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Educators told: Take back classroom power

Thursday, February 17, 2011
From left, Bebe Ajodha, of the Ministry of Education, joins Microsoft general manager, Trinidad and Tobago, Latin America and Eastern Caribbean, Pradeep Raman, as he congratulates director of curriculum, Dipwatee Maharaj, while school supervisor Judith Pierre looks on. Photo: Rishi Ragoonath

Director of Curriculum in the Ministry of Education Dipwatee Maharaj has called on educators to take back the power in the classrooms. That, as she questioned what has changed within the education system when students have decided to arm themselves with guns and cutlasses when they walked through the school gates. “What is it that has changed the term teacher and the P in the power for principals, that a child says ‘I am going to walk through the school gates and I am going to have a cutlass in my bag’ or ‘I am going to use the laptops you have given me to sell porn.’ What is it that has changed?” she asked.

Maharaj posed the questions as she delivered the feature address at the launch of the ministry’s, in collaboration with Microsoft, eCal Information and Computer Technology (ICT) in Education Innovation Awards at the Rudranath Capildeo Learning Resource Centre, McBean, Couva. The awards calls on teachers to create original and culturally sensitive digital content for students, based on the eight core subjects, including visual and performing arts and mathematics. Four winners will be selected to represent T&T at the Microsoft Regional Innovative Teachers Forum in Santiago de Chile. Their schools will be awarded trophies.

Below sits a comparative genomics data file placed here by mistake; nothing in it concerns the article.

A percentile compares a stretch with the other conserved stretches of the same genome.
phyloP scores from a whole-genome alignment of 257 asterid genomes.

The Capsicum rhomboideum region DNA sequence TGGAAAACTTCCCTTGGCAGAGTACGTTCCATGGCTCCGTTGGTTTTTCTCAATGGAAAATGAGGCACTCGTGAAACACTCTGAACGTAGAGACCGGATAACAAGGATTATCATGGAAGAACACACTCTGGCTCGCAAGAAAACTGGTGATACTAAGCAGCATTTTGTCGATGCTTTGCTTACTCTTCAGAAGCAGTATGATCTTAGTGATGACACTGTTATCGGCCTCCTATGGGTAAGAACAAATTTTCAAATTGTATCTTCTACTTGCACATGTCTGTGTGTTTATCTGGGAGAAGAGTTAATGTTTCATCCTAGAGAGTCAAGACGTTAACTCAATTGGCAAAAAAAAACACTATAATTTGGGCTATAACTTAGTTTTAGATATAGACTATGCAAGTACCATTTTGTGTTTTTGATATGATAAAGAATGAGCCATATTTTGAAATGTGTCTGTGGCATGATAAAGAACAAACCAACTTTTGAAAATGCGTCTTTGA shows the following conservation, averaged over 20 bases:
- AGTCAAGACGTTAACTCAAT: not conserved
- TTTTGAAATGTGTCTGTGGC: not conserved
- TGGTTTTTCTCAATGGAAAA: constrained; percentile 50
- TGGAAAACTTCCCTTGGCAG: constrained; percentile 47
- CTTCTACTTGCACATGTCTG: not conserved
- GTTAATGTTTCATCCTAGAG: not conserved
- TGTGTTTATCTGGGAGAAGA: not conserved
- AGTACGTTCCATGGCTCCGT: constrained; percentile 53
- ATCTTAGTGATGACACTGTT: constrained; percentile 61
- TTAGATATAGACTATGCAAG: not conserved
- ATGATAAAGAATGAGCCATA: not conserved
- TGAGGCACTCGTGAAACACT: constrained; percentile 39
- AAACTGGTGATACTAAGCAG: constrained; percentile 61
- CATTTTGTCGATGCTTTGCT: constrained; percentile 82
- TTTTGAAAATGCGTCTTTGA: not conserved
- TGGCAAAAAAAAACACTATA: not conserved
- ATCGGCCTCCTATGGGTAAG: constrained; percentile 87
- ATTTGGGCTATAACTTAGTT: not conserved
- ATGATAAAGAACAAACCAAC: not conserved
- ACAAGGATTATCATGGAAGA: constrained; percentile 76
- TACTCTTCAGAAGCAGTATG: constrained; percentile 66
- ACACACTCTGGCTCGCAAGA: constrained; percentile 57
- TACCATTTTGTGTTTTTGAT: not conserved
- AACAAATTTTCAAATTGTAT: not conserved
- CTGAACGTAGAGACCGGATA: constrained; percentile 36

She called on educators to ask themselves why the vision of producing versatile, productive and well-balanced students had become “clouded.” “Why have we settled for students who have agreed to live in the mud? Why have we agreed to produce such students? What is it (that) we are not taking in the power and authority of our posts?” she asked. She called on educators to bridge the gap between themselves and students with the use of technology in the classroom if T&T is to combat crime and produce productive students.

Maharaj lamented that although T&T, through the ministry, had been meeting most of the millennium goals, such as universal education, primary and secondary, funded tertiary education, transport and nutrition for students, something remained missing. This missing element, she said, was found through combining traditional teaching methods and computer technology in the classroom. She encouraged educators to harness the energy in the students by engaging them with innovative classroom activities and lessons plans which include technology since this was needed to engage students of the 21st century. Microsoft general manager, Trinidad and Tobago, Latin America and Eastern Caribbean, Pradeep Raman, said: “As educators you have the power to unleash the potential of our future leaders.”


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